Marion Jones won her gold medals and tested clean, by using a chemically altered steroid that could not be tested for at the time.

Lance Armstrong only says, “I’ve NEVER tested positive.” That’s not much of a defense. Lance is clearly a cheater. How could a guy dominate a sport where 90% of the riders are doping.

I’m a pure tennis fan and hate to even bring things up, but when Nadal hits forehands (with tons of spin) faster than Rod Laver ever hit a flat serve, you have to wonder if even Darwin would believe the human species has evolved that much in 30 years.

Rafa has the famous “Beast of Barcelona” soccer star uncle. Soccer is very much like cycling in its requirements of a massive engine for constant running. EPO was used as much in soccer as it was by the cycling cheats. (Anyone who thinks cycling is the only dirty sport without honor is crazy.) In these countries, soccer is KING! So who would you want to be — just some kid from the barrio who couldn’t quite make the big-time, or a cheat who becomes the hero of his country? (The ancient historian Homer long ago said, “it is better to be the legendary athlete, than the guy who writes about his feats.” Yeah, Home…tons more p—-!) And to win the World Cup, it is the national governing body that is supplying the goods, or looking the other way, all in the name of greater glory.

You don’t get Nadal’s body from playing tennis. The off-court training required to get to his physique, would demand lifting piano’s 5 hours a day. In a sport that already is incredibly strenuous on the joints, we’re to believe he goes double-time in the gym? I think not. If he was clean, local Spanish TV would have done a story on his daily workout. Showing him sprinting up Everest…juggling Hippo’s and flapping his arms so fast he could temporarily attain flight. Yeah, he’s such a homeboy he still lives with the family on the island. For him, it’s all very convenient to keep things “in house” and hold his cards close to his vest.

Not to just pick on Raf. It was only this year that the US Olympic track championships required a blood test. So obviously the powers that be here were more than willing to let the cheats pass, and have their levels just right for glory at the Olympic games.

Sadly, experience says, when you see something unbelievable in sports these days, there’s only one thing to believe. But Fed’s clean…he looks just like a fit tennis player should, and he gets pooped at The French just like a normal human would.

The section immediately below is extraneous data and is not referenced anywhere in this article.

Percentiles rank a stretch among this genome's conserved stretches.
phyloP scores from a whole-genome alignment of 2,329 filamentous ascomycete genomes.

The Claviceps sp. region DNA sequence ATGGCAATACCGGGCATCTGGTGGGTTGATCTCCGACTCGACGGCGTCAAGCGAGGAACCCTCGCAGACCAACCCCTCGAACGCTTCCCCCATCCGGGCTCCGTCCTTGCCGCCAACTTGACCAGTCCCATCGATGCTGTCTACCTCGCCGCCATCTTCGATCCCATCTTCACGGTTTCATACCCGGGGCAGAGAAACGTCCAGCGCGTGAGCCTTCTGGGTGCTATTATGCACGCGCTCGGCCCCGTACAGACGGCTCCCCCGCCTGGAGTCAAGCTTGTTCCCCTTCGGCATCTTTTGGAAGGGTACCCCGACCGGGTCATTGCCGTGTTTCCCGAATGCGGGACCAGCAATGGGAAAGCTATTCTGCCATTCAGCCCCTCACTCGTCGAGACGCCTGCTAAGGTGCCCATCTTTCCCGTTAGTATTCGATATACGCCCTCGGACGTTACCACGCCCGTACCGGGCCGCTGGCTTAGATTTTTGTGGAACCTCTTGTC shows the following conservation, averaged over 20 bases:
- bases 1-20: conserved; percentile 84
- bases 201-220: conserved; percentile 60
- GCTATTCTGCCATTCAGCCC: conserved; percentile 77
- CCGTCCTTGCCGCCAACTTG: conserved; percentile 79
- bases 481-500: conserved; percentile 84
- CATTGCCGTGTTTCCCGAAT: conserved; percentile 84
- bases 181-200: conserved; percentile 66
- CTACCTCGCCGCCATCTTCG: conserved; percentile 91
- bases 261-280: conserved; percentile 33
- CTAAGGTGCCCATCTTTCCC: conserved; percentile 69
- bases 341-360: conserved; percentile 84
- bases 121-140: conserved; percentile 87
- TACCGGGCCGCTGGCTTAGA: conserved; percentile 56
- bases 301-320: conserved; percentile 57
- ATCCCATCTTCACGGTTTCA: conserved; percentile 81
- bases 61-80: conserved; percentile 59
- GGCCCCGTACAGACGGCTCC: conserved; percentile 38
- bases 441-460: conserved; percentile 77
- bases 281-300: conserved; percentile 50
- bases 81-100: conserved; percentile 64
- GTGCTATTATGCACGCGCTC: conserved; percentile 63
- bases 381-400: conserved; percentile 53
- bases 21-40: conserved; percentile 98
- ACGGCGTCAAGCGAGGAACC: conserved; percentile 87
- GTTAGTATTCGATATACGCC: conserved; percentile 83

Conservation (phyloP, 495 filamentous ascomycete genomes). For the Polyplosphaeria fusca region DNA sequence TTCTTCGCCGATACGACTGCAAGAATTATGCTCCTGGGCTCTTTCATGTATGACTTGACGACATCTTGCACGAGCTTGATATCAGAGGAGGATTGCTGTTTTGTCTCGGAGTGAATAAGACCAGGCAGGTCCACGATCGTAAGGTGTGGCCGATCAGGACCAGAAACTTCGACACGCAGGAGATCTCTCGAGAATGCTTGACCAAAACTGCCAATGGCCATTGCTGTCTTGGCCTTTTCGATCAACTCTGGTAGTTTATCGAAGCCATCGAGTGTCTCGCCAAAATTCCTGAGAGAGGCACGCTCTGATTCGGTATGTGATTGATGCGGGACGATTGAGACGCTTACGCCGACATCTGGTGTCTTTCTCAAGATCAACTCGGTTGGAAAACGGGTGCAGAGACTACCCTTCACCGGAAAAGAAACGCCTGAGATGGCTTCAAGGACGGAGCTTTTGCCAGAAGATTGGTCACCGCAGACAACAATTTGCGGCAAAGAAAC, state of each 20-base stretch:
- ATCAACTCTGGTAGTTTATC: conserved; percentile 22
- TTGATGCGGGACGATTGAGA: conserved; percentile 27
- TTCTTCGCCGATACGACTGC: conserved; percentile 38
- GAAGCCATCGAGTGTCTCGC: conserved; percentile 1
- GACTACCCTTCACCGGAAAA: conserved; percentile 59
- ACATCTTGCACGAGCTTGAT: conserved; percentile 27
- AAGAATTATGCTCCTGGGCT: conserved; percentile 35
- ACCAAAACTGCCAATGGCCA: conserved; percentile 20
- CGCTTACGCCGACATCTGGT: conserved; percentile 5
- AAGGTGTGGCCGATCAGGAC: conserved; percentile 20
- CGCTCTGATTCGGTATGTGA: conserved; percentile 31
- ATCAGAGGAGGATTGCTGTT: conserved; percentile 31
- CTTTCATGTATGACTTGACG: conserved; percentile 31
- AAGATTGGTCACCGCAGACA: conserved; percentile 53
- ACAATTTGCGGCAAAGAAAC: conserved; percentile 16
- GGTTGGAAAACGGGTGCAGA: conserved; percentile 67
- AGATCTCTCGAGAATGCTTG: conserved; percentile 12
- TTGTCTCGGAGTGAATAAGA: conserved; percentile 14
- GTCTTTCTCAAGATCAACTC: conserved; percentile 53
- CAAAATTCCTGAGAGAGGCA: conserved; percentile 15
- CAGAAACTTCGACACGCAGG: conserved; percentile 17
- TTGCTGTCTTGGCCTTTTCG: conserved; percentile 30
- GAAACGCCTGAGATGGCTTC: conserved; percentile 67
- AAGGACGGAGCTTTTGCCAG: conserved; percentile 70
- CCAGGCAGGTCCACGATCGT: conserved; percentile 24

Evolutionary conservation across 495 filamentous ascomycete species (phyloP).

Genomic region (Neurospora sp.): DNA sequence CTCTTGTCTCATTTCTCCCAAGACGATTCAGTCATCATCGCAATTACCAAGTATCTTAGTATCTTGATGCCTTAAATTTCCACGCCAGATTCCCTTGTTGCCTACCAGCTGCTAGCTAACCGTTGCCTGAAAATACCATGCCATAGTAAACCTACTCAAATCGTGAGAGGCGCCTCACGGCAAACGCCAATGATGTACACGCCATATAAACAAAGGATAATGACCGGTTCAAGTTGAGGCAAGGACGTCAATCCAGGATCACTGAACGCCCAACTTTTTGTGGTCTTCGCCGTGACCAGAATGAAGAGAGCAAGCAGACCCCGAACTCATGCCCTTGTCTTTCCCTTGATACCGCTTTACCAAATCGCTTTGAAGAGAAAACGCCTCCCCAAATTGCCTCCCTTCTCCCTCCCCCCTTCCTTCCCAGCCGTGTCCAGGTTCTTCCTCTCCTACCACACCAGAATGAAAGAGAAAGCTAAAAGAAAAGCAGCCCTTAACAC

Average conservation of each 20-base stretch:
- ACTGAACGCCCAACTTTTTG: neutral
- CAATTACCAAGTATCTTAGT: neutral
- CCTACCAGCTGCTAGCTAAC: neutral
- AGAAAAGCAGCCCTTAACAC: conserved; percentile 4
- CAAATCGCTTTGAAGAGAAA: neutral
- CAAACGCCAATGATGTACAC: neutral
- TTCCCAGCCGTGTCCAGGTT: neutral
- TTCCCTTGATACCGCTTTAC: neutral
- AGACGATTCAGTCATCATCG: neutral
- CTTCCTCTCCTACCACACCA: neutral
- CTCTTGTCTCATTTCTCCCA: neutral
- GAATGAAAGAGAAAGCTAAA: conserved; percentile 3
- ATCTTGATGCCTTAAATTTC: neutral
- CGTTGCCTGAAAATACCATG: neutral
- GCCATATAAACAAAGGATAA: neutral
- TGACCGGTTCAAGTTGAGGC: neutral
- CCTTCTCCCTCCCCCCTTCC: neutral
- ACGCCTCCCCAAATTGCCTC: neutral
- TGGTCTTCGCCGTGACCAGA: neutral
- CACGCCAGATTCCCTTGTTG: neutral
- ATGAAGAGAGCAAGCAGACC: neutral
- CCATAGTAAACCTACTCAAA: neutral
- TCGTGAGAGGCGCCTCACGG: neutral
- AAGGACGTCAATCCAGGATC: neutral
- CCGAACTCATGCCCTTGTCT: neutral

Oh yeah…I like the “Simon is clean” line. But don’t forget Korda…sometimes even the 99lb. weakling wants to “get some.”


Tejuz Says:

NachoF: “what do you mean by “Both had lost their two prev finals.”?… Federer won the 2008 US Open, remember?”

My bad.. Sorry.. that was my mistake… He lost his prev two finals against Nadal. Anyway.. i have a feeling Fed’s gonna win this one in 4 sets


bobby Says:

MILO, so all people who looks strong and muscular are taking drugs according to you.Such a pity that people like you exists.I thought that Bush was the dumbest person in the world,but i found out someone who can beat him in who is the dumbest contest.


Milo Says:

Bobby, believe what you want. It’s just words on the internet. Keep your Rafa Bull poster up on your wall. These men are Gods…and you were put here on Earth to worship.


Milo Says:

Bobby, if I told you “masters of the universe” on Wall Street lie and cheat to take people’s money…would you believe such a thing could be possible??? No, you are right…these are good men that have our best interests in mind.


margot Says:

Milo, while making very serious points you made me laugh. Like your style! They can’t all be on steroids can they……even Simon….?


Kroll Says:

Milo
“You don’t get Nadal’s body from playing tennis.”

Thats the stupidest effing thing I ve ever heard. His body is Exactly the kind you have when you dont take steriods. Carlos Moya for example has more muscle on his biceps than Rafa. Steriods allows you to have massive amounts of muscle , when it looks truly unnatural like WWE stars, the Calif Gov and so on. Rafa’s body is a six month dedicated workout at most! Truth is, this is one place where personal experience is a huge factor in what you think Can be done by the human body. Personally, I climb and do a lot of martial arts (other than playing tennis and soccer) and I routinely push the limits. So I dont think Rafa’s stamina is so out of the way with a great diet and conditioning regime.